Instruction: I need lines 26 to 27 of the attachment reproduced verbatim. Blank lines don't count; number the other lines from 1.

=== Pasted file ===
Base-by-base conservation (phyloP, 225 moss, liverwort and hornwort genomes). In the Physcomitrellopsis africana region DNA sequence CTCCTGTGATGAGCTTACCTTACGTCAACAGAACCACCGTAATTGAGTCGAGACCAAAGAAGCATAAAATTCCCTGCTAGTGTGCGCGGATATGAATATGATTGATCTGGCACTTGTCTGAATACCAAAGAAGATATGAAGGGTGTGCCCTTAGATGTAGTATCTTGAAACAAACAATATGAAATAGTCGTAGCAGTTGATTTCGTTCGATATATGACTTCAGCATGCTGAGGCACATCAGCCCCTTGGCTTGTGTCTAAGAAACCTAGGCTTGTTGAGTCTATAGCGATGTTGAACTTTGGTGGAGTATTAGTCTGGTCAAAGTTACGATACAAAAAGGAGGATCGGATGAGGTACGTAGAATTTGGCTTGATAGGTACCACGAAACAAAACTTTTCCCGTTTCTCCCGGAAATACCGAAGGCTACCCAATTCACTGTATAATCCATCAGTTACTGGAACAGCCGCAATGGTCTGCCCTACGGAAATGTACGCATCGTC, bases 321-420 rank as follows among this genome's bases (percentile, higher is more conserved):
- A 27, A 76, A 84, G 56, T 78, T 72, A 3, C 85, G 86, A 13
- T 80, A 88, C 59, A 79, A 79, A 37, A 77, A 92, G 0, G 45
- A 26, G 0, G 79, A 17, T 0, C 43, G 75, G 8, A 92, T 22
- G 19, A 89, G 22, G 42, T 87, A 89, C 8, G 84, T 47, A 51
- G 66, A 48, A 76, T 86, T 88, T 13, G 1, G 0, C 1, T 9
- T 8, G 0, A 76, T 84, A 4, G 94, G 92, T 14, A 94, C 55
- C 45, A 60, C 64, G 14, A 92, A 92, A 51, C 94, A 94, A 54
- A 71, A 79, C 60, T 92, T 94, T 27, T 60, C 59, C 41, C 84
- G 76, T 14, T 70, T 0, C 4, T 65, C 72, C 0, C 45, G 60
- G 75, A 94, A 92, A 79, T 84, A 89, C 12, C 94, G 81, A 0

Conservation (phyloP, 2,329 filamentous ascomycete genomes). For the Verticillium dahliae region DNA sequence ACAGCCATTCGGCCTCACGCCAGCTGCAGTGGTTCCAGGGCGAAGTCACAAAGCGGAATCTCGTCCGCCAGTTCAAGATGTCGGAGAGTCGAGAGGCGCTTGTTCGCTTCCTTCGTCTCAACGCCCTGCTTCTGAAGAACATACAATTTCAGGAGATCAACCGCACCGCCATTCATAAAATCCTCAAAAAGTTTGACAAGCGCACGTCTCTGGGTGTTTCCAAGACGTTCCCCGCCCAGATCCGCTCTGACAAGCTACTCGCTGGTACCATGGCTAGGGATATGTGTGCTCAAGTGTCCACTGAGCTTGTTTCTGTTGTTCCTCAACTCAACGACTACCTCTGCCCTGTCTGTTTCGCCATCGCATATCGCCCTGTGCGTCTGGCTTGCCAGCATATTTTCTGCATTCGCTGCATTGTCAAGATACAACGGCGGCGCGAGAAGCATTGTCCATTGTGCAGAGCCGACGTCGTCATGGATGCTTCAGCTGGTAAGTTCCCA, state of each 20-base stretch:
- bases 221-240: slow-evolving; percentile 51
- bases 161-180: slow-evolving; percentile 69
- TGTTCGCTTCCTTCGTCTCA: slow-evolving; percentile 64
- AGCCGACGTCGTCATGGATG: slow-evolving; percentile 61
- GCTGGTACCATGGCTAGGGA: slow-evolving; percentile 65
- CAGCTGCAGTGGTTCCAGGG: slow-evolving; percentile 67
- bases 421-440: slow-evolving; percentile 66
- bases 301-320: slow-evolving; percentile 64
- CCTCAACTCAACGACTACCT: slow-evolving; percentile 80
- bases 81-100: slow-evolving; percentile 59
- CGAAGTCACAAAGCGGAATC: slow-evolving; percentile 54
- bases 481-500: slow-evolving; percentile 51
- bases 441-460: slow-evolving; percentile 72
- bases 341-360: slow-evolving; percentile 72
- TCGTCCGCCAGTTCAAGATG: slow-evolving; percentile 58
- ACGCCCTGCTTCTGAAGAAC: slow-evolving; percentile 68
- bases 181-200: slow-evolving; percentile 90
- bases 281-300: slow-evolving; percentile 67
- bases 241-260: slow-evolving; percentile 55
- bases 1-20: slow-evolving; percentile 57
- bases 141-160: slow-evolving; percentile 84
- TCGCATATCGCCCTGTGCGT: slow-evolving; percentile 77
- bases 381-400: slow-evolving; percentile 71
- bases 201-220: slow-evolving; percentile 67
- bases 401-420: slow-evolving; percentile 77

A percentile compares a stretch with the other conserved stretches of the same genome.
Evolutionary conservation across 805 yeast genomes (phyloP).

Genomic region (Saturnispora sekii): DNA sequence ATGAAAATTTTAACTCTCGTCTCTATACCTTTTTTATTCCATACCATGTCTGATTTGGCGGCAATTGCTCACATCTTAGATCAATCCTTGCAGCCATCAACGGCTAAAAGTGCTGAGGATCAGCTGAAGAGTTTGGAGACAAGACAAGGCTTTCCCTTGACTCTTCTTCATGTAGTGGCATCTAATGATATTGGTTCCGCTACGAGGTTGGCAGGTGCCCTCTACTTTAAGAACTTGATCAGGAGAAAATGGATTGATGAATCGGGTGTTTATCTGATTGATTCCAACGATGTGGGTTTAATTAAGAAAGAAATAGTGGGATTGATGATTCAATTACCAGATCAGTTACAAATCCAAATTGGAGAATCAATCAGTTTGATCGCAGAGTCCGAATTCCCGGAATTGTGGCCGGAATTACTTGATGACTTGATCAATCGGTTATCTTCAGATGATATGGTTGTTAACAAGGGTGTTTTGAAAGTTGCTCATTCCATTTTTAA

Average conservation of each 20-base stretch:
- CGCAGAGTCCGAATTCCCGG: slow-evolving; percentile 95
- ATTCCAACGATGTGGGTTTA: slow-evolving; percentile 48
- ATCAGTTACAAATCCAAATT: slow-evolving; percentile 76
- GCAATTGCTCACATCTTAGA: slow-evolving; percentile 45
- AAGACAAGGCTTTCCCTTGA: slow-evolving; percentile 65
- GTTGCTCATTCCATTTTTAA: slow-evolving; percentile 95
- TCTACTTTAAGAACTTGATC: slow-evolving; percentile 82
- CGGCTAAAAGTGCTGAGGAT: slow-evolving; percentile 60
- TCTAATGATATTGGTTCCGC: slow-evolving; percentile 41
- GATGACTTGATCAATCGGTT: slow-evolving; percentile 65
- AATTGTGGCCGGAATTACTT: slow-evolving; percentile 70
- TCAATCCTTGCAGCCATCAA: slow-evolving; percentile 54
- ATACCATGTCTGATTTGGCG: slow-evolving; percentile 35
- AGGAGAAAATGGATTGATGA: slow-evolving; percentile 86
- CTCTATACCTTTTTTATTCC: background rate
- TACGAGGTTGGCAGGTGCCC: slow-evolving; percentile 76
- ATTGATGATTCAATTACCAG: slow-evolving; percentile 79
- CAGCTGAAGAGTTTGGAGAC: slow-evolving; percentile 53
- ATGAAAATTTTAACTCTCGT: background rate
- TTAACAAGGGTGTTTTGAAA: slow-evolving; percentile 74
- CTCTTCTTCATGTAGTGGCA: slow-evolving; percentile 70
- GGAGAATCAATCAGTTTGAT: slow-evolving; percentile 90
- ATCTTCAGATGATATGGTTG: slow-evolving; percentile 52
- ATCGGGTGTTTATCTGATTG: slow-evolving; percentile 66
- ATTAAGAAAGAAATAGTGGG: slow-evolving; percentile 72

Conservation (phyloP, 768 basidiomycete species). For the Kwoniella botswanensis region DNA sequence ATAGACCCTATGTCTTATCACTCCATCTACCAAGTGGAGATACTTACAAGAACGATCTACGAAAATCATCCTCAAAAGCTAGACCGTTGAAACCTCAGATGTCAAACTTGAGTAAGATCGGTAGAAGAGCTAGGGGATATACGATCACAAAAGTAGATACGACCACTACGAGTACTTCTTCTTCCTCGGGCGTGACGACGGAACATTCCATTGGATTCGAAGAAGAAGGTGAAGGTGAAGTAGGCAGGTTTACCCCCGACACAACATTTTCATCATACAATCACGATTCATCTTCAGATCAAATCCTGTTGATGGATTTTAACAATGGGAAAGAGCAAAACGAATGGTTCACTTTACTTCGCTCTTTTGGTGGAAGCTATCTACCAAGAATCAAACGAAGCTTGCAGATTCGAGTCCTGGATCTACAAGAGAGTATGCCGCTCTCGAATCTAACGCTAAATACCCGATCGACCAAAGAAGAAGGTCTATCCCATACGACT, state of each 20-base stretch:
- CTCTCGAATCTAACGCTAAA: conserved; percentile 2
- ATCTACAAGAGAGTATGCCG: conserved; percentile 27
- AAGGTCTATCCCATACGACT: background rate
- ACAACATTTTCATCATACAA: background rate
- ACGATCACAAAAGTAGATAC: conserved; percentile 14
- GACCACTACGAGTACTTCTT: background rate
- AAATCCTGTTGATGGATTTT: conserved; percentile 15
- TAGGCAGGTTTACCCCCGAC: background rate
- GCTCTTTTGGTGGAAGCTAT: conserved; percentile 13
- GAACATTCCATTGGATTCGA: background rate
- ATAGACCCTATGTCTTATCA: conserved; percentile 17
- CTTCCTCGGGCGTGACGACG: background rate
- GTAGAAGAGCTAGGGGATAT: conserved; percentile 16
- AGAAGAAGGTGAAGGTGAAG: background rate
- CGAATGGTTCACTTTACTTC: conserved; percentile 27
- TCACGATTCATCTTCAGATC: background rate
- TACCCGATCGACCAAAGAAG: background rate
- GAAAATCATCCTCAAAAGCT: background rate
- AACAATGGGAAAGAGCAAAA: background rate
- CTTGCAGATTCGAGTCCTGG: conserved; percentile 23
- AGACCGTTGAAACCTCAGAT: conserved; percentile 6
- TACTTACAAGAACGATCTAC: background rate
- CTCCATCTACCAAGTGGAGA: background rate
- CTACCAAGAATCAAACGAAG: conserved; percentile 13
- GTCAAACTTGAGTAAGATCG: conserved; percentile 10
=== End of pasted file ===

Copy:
- bases 341-360: slow-evolving; percentile 72
- TCGTCCGCCAGTTCAAGATG: slow-evolving; percentile 58